Pot is a curious thing like that; it can either help you or expose your inner demons. I couldn't imagine the pressure he had at the time, being gay in the sixties. At that point being gay in England and Wales was a criminal offense! It was things like that that drove him to coping mechanisms like prescription drugs, which he had open access to. Ultimately he died from an overdose of sleeping pills. It was an incredibly sad moment for everyone in our circle.

After Brian calmed down that night, we gathered our things and headed out to the limousines to drive to dinner. After we ate we were packing into the two limousines we had: Albert, Brian and Al were in one; Bob, John, Paul, George, Ringo and I were in the other. I opened the car door and they all jumped in, then I got in and closed the door. Well … somebody farted … I instantly thought it was Bob. But John looked right at me, like I did it, and said in that brilliant British accent, "The secret is to jump up and down before getting in the car to shake the farts out." I thought that was hilarious – words of wisdom from one of the world's greatest songwriters. I still laugh about that to this day.

I know it's a lengthy post but...

It's interesting to have a view from outside the Beatles' circle, and to see some of the basics of the story we knew/know disagreed with.

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16 November 2019
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Love those excerpts RN, thanks for that.

Currently reading "Too Much of Nothing", which traces Bob's post-motorcyle spiritual journey. I didn't know that the Beatles (minus Paul, presumably at home with Linda and newly-born Mary) were present at the Isle of Wight festival, nor that they supposedly jammed with Dylan, Clapton, etc.

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Someone said 'What were you gonna do when it's all finished,' and I said 'I don't know but it'd be good fun being a DJ.' And since then I've become a DJ, only by word of mouth, you know. SO any minute now you'll read, 'Ringo leaves to become a DJ' but it's not true. - Ringo Starr

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16 November 2019
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There's a good chance that you did know 75% of the Beatles saw Dylan play the Isle of Wight Festival in 1969 from somewhere at some time, @vonbontee @Von Bontee, what with all the good sources out there, and it just slipped both your minds... a-hard-days-night-george-10

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16 November 2019
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I read all that hoping to find out what the seven levels were. I guess none of them wrote them down either. Darn.

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18 November 2019
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Ron Nasty said
There's a good chance that you did know 75% of the Beatles saw Dylan play the Isle of Wight Festival in 1969 from somewhere at some time, @vonbontee @Von Bontee, what with all the good sources out there, and it just slipped both your minds... a-hard-days-night-george-10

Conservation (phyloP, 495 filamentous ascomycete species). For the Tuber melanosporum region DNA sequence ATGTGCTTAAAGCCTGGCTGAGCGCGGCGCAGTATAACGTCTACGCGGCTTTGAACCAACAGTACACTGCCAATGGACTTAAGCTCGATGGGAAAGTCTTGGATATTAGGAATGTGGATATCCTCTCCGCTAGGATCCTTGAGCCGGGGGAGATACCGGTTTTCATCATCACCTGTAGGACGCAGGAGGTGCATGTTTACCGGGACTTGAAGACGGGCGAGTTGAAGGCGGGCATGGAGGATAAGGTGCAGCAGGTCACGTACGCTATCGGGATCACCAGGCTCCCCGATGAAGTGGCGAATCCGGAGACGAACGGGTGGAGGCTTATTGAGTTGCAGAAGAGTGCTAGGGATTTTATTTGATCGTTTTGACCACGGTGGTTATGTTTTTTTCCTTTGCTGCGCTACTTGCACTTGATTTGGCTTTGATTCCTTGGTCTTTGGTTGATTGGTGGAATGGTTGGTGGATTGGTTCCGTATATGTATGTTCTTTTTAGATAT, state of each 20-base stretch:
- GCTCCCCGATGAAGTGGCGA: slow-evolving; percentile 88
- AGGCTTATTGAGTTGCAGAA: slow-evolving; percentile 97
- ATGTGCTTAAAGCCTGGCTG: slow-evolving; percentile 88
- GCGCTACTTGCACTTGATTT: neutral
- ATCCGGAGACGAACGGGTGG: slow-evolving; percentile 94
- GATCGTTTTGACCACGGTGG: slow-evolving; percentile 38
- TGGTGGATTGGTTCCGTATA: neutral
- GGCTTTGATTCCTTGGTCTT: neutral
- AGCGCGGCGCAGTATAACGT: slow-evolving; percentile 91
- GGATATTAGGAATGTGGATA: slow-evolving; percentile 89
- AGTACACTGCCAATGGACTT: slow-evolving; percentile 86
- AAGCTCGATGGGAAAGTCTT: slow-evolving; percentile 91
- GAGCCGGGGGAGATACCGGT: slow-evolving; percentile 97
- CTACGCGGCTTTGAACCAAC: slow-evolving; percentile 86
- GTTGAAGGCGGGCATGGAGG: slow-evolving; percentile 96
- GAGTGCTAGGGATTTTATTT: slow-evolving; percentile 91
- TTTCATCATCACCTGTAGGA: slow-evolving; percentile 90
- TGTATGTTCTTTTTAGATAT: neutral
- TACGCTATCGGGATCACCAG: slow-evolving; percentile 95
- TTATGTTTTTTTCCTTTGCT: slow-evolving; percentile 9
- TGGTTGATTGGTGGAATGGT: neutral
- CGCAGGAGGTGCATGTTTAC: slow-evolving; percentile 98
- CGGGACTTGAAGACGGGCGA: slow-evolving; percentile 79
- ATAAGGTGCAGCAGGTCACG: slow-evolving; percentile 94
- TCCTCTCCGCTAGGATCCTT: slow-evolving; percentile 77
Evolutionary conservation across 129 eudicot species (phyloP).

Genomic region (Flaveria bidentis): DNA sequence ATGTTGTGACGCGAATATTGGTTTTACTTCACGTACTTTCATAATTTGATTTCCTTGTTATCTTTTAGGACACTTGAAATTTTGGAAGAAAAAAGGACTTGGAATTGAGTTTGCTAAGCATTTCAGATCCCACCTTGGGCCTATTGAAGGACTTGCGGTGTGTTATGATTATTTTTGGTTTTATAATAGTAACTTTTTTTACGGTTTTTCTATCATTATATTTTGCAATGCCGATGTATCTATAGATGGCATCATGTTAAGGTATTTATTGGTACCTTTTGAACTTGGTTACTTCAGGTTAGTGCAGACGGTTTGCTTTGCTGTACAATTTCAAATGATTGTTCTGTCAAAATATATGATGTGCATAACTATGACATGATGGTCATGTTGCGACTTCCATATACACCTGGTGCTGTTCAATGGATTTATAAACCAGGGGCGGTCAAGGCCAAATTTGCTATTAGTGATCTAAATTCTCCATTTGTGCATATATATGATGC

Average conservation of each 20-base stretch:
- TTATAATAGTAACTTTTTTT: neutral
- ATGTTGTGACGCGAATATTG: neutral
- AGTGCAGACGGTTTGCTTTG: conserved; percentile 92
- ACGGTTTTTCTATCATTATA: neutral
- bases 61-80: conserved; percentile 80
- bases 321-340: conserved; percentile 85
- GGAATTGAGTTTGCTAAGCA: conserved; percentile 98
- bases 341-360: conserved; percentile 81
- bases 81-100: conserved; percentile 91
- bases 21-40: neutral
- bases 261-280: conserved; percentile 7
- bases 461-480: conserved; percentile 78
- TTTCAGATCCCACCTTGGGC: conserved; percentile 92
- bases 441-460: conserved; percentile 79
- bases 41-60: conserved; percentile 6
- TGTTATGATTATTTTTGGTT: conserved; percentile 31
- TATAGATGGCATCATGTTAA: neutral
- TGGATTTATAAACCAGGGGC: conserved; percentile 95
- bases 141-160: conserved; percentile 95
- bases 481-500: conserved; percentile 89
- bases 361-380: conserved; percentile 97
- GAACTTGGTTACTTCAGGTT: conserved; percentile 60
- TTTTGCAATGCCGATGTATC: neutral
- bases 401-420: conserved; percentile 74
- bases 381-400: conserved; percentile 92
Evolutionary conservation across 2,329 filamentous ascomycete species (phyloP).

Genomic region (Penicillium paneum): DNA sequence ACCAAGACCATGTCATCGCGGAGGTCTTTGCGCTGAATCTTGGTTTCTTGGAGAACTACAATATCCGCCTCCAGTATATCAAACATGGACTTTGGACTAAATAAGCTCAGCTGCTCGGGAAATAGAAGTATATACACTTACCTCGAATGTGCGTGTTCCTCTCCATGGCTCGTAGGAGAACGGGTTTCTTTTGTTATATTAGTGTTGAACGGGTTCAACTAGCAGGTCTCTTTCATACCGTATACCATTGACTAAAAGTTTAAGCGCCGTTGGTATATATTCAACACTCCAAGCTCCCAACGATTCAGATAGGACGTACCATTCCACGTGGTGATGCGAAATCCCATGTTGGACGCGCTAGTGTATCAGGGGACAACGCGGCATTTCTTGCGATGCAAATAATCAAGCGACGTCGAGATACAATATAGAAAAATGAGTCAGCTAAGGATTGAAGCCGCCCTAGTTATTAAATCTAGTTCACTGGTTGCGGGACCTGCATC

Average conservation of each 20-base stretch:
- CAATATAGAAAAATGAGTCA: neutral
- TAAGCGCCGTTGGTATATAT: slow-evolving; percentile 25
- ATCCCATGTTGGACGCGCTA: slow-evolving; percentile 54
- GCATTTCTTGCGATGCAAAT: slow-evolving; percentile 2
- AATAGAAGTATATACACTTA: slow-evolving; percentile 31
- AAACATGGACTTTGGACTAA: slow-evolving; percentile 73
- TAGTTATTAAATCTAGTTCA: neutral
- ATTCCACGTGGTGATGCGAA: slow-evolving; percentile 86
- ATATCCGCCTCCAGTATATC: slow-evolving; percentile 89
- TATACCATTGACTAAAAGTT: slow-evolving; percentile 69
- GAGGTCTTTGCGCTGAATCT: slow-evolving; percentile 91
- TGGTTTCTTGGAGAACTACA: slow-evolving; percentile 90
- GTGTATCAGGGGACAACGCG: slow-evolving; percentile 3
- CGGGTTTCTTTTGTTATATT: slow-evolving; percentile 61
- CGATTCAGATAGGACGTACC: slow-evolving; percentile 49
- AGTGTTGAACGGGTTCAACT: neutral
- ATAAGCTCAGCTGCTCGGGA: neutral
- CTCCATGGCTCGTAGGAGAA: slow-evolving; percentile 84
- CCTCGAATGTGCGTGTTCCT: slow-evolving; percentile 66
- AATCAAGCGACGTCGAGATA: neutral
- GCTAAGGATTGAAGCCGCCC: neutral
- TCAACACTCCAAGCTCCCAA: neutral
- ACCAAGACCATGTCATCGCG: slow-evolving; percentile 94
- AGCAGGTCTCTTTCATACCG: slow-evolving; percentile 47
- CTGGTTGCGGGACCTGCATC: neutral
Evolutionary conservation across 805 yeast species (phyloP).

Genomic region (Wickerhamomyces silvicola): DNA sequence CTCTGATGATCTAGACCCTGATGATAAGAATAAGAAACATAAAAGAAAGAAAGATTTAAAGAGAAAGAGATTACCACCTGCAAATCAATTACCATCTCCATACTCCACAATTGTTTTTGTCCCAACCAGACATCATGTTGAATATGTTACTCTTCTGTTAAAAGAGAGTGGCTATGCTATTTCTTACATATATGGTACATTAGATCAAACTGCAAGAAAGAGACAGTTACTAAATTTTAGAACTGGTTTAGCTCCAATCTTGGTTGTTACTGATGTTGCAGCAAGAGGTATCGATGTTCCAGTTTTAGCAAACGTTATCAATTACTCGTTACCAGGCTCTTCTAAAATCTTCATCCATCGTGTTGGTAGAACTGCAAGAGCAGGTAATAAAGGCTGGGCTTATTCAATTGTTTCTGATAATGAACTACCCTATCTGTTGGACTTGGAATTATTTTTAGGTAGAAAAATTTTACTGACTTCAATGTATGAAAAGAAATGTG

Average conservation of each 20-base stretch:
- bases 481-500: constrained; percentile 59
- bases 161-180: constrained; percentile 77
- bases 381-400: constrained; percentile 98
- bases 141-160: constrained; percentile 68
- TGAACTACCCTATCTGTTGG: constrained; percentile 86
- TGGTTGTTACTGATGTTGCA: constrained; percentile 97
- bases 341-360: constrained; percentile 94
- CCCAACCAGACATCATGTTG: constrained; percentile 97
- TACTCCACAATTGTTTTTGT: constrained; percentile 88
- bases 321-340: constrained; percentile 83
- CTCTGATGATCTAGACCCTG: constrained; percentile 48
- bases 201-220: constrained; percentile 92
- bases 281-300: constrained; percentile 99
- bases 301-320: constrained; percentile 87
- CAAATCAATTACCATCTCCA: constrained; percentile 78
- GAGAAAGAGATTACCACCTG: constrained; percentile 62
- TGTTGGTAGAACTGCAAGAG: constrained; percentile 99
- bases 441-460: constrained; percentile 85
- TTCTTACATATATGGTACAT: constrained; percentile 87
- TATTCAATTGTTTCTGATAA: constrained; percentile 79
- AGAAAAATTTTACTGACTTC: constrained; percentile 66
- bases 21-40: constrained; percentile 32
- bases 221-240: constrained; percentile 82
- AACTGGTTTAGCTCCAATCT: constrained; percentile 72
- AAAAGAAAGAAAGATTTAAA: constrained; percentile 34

You know us too well...anytime I post a "wow I never knew that", there's a non-non-zero chance that I've already posted the same revelation on the same thread, three years previous. blue-meanie

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Someone said 'What were you gonna do when it's all finished,' and I said 'I don't know but it'd be good fun being a DJ.' And since then I've become a DJ, only by word of mouth, you know. SO any minute now you'll read, 'Ringo leaves to become a DJ' but it's not true. - Ringo Starr

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13 December 2019
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Ron Nasty
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Bob's sessions for New Morning began with a session at Columbia Studio B in New York City on 1 May 1970. His lead guitarist for the session was George. While there were a few serious attempts at nailing a new Bob song, much of the session was the two jamming.

Sign on the Window [takes 1-5]
If Not for You [takes 1-2]
Time Passes Slowly [takes 1-4]
Working on a Guru
Went to See the Gypsy
If Not for You [takes 3-5]
Song to Woody
Mama, You Been on My Mind
Don't Think Twice, It's All Right
Yesterday (John Lennon /Paul McCartney )
Just Like Tom Thumb's Blues
Met Him on a Sunday (Shirley Owens/Beverly Lee/Addie "Micki" Harris/Doris Coley)
One Too Many Mornings [takes 1-2]
Ghost Riders in the Sky (Stan Jones)
Cupid (Sam Cooke)
All I Have to Do Is Dream (Boudleaux Bryant)
Gates of Eden
I Threw It All Away
I Don't Believe You (She Acts Like We Never Have Met)
Matchbox (Carl Perkins)
Your True Love (Carl Perkins)
Telephone Wire
Fishin' Blues (Henry Thomas)
Honey, Just Allow Me One More Chance (Henry Thomas)
Rainy Day Women # 12 & 35
It Ain't Me, Babe

is what's reported to have been recorded. A very few tracks have appeared on Dylan archive releases, more has been bootlegged, but the whole session has never appeared.

The question is whether we could see it appear next year?

Here's what throws up the question: A couple of months ago Bob released the 15th in his Bootleg SeriesTraveling Thru, exploring 1968-1969 in the main, and the albums John Wesley Harding and Nashville Skyline (which included the fruits of two sessions with Johnny Cash), along with early sessions for Self Portrait.

It was said that the JWH outtakes included on 15 were all that could be found, and on 6 December a very limited 2CD appeared in some European countries to meet copyright laws. It included an additional 44 recordings from the 1969 sessions, meaning we probably have all that exists of the 1969 sessions between various official releases.

Since Bob has put out everything that exists in some form, whether by general release or limited edition 50th anniversary/copyright releases, Bob has released everything known to exist up to the end of 1969.

If he follows the same pattern for 1970, we're getting the 1 May session with George in some form or another.